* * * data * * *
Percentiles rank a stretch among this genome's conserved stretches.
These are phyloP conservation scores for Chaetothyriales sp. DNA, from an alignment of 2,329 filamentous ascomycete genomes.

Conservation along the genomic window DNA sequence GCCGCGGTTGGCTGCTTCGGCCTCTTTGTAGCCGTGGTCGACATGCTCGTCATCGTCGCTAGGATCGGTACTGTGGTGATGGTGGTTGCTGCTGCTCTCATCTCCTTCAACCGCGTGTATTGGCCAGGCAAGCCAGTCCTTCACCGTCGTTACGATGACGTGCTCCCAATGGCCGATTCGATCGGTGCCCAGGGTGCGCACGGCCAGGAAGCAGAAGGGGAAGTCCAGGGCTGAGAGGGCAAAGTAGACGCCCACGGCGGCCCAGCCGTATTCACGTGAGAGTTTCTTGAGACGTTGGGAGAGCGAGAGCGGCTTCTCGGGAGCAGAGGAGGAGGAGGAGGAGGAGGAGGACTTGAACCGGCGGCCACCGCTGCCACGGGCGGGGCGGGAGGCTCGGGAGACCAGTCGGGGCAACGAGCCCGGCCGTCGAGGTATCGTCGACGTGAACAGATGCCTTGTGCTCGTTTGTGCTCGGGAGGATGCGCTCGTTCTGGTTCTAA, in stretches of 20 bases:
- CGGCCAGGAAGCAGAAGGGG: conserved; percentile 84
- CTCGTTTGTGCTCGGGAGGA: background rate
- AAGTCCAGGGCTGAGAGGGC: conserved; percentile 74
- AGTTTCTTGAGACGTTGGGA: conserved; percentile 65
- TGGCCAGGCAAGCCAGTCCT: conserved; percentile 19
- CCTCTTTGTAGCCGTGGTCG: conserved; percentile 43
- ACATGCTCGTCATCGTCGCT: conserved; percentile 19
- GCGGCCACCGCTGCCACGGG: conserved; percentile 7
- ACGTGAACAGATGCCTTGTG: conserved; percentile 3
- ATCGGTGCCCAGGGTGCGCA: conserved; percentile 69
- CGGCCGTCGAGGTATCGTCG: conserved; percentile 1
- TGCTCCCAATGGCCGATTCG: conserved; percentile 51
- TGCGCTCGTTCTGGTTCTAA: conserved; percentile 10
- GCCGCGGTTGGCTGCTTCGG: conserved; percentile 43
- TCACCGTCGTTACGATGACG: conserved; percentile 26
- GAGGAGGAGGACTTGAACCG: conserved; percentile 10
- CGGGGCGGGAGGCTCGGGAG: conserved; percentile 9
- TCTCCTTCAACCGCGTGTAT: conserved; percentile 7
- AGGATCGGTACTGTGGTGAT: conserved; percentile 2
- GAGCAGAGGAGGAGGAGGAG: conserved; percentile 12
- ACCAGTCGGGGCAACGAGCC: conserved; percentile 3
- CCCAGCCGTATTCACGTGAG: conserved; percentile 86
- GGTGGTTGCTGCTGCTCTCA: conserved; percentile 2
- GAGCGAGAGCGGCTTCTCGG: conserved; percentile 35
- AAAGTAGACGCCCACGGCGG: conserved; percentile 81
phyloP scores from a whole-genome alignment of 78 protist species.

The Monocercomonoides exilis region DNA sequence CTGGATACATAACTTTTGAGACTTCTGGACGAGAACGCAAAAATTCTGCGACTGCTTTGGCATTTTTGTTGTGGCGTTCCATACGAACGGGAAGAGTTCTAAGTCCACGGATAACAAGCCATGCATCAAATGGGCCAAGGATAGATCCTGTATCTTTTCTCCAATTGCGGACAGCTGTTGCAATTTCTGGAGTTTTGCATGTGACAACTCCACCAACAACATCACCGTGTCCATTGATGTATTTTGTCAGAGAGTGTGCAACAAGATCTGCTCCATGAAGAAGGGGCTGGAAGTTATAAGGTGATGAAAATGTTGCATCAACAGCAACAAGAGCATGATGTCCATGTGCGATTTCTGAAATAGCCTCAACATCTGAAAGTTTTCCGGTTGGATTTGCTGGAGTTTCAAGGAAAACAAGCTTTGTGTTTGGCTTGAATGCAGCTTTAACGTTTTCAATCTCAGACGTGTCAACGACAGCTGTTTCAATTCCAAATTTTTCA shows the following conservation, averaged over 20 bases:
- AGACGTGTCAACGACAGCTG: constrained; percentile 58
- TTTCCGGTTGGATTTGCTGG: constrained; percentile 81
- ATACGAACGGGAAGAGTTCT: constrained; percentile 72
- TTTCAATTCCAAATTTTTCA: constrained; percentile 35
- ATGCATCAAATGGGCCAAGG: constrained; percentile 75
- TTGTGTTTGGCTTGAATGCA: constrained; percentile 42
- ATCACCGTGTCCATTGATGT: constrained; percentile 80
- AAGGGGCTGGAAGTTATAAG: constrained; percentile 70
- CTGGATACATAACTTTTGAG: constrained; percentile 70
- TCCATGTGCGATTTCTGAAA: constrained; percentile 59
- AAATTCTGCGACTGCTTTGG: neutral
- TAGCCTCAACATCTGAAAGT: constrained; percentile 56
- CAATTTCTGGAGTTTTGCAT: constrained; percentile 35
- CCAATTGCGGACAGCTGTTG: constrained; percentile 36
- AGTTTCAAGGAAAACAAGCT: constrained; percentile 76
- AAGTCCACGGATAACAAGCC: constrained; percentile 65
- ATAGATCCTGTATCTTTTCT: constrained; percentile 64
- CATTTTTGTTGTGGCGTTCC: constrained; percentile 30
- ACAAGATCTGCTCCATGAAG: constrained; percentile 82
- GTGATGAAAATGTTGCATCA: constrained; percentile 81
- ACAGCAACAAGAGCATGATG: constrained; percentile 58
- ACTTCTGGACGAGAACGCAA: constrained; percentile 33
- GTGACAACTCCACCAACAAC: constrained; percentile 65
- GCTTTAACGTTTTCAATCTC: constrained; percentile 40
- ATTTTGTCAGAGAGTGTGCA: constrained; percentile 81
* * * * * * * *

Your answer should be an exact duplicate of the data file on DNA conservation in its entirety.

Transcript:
Percentiles rank a stretch among this genome's conserved stretches.
These are phyloP conservation scores for Chaetothyriales sp. DNA, from an alignment of 2,329 filamentous ascomycete genomes.

Conservation along the genomic window DNA sequence GCCGCGGTTGGCTGCTTCGGCCTCTTTGTAGCCGTGGTCGACATGCTCGTCATCGTCGCTAGGATCGGTACTGTGGTGATGGTGGTTGCTGCTGCTCTCATCTCCTTCAACCGCGTGTATTGGCCAGGCAAGCCAGTCCTTCACCGTCGTTACGATGACGTGCTCCCAATGGCCGATTCGATCGGTGCCCAGGGTGCGCACGGCCAGGAAGCAGAAGGGGAAGTCCAGGGCTGAGAGGGCAAAGTAGACGCCCACGGCGGCCCAGCCGTATTCACGTGAGAGTTTCTTGAGACGTTGGGAGAGCGAGAGCGGCTTCTCGGGAGCAGAGGAGGAGGAGGAGGAGGAGGAGGACTTGAACCGGCGGCCACCGCTGCCACGGGCGGGGCGGGAGGCTCGGGAGACCAGTCGGGGCAACGAGCCCGGCCGTCGAGGTATCGTCGACGTGAACAGATGCCTTGTGCTCGTTTGTGCTCGGGAGGATGCGCTCGTTCTGGTTCTAA, in stretches of 20 bases:
- CGGCCAGGAAGCAGAAGGGG: conserved; percentile 84
- CTCGTTTGTGCTCGGGAGGA: background rate
- AAGTCCAGGGCTGAGAGGGC: conserved; percentile 74
- AGTTTCTTGAGACGTTGGGA: conserved; percentile 65
- TGGCCAGGCAAGCCAGTCCT: conserved; percentile 19
- CCTCTTTGTAGCCGTGGTCG: conserved; percentile 43
- ACATGCTCGTCATCGTCGCT: conserved; percentile 19
- GCGGCCACCGCTGCCACGGG: conserved; percentile 7
- ACGTGAACAGATGCCTTGTG: conserved; percentile 3
- ATCGGTGCCCAGGGTGCGCA: conserved; percentile 69
- CGGCCGTCGAGGTATCGTCG: conserved; percentile 1
- TGCTCCCAATGGCCGATTCG: conserved; percentile 51
- TGCGCTCGTTCTGGTTCTAA: conserved; percentile 10
- GCCGCGGTTGGCTGCTTCGG: conserved; percentile 43
- TCACCGTCGTTACGATGACG: conserved; percentile 26
- GAGGAGGAGGACTTGAACCG: conserved; percentile 10
- CGGGGCGGGAGGCTCGGGAG: conserved; percentile 9
- TCTCCTTCAACCGCGTGTAT: conserved; percentile 7
- AGGATCGGTACTGTGGTGAT: conserved; percentile 2
- GAGCAGAGGAGGAGGAGGAG: conserved; percentile 12
- ACCAGTCGGGGCAACGAGCC: conserved; percentile 3
- CCCAGCCGTATTCACGTGAG: conserved; percentile 86
- GGTGGTTGCTGCTGCTCTCA: conserved; percentile 2
- GAGCGAGAGCGGCTTCTCGG: conserved; percentile 35
- AAAGTAGACGCCCACGGCGG: conserved; percentile 81
phyloP scores from a whole-genome alignment of 78 protist species.

The Monocercomonoides exilis region DNA sequence CTGGATACATAACTTTTGAGACTTCTGGACGAGAACGCAAAAATTCTGCGACTGCTTTGGCATTTTTGTTGTGGCGTTCCATACGAACGGGAAGAGTTCTAAGTCCACGGATAACAAGCCATGCATCAAATGGGCCAAGGATAGATCCTGTATCTTTTCTCCAATTGCGGACAGCTGTTGCAATTTCTGGAGTTTTGCATGTGACAACTCCACCAACAACATCACCGTGTCCATTGATGTATTTTGTCAGAGAGTGTGCAACAAGATCTGCTCCATGAAGAAGGGGCTGGAAGTTATAAGGTGATGAAAATGTTGCATCAACAGCAACAAGAGCATGATGTCCATGTGCGATTTCTGAAATAGCCTCAACATCTGAAAGTTTTCCGGTTGGATTTGCTGGAGTTTCAAGGAAAACAAGCTTTGTGTTTGGCTTGAATGCAGCTTTAACGTTTTCAATCTCAGACGTGTCAACGACAGCTGTTTCAATTCCAAATTTTTCA shows the following conservation, averaged over 20 bases:
- AGACGTGTCAACGACAGCTG: constrained; percentile 58
- TTTCCGGTTGGATTTGCTGG: constrained; percentile 81
- ATACGAACGGGAAGAGTTCT: constrained; percentile 72
- TTTCAATTCCAAATTTTTCA: constrained; percentile 35
- ATGCATCAAATGGGCCAAGG: constrained; percentile 75
- TTGTGTTTGGCTTGAATGCA: constrained; percentile 42
- ATCACCGTGTCCATTGATGT: constrained; percentile 80
- AAGGGGCTGGAAGTTATAAG: constrained; percentile 70
- CTGGATACATAACTTTTGAG: constrained; percentile 70
- TCCATGTGCGATTTCTGAAA: constrained; percentile 59
- AAATTCTGCGACTGCTTTGG: neutral
- TAGCCTCAACATCTGAAAGT: constrained; percentile 56
- CAATTTCTGGAGTTTTGCAT: constrained; percentile 35
- CCAATTGCGGACAGCTGTTG: constrained; percentile 36
- AGTTTCAAGGAAAACAAGCT: constrained; percentile 76
- AAGTCCACGGATAACAAGCC: constrained; percentile 65
- ATAGATCCTGTATCTTTTCT: constrained; percentile 64
- CATTTTTGTTGTGGCGTTCC: constrained; percentile 30
- ACAAGATCTGCTCCATGAAG: constrained; percentile 82
- GTGATGAAAATGTTGCATCA: constrained; percentile 81
- ACAGCAACAAGAGCATGATG: constrained; percentile 58
- ACTTCTGGACGAGAACGCAA: constrained; percentile 33
- GTGACAACTCCACCAACAAC: constrained; percentile 65
- GCTTTAACGTTTTCAATCTC: constrained; percentile 40
- ATTTTGTCAGAGAGTGTGCA: constrained; percentile 81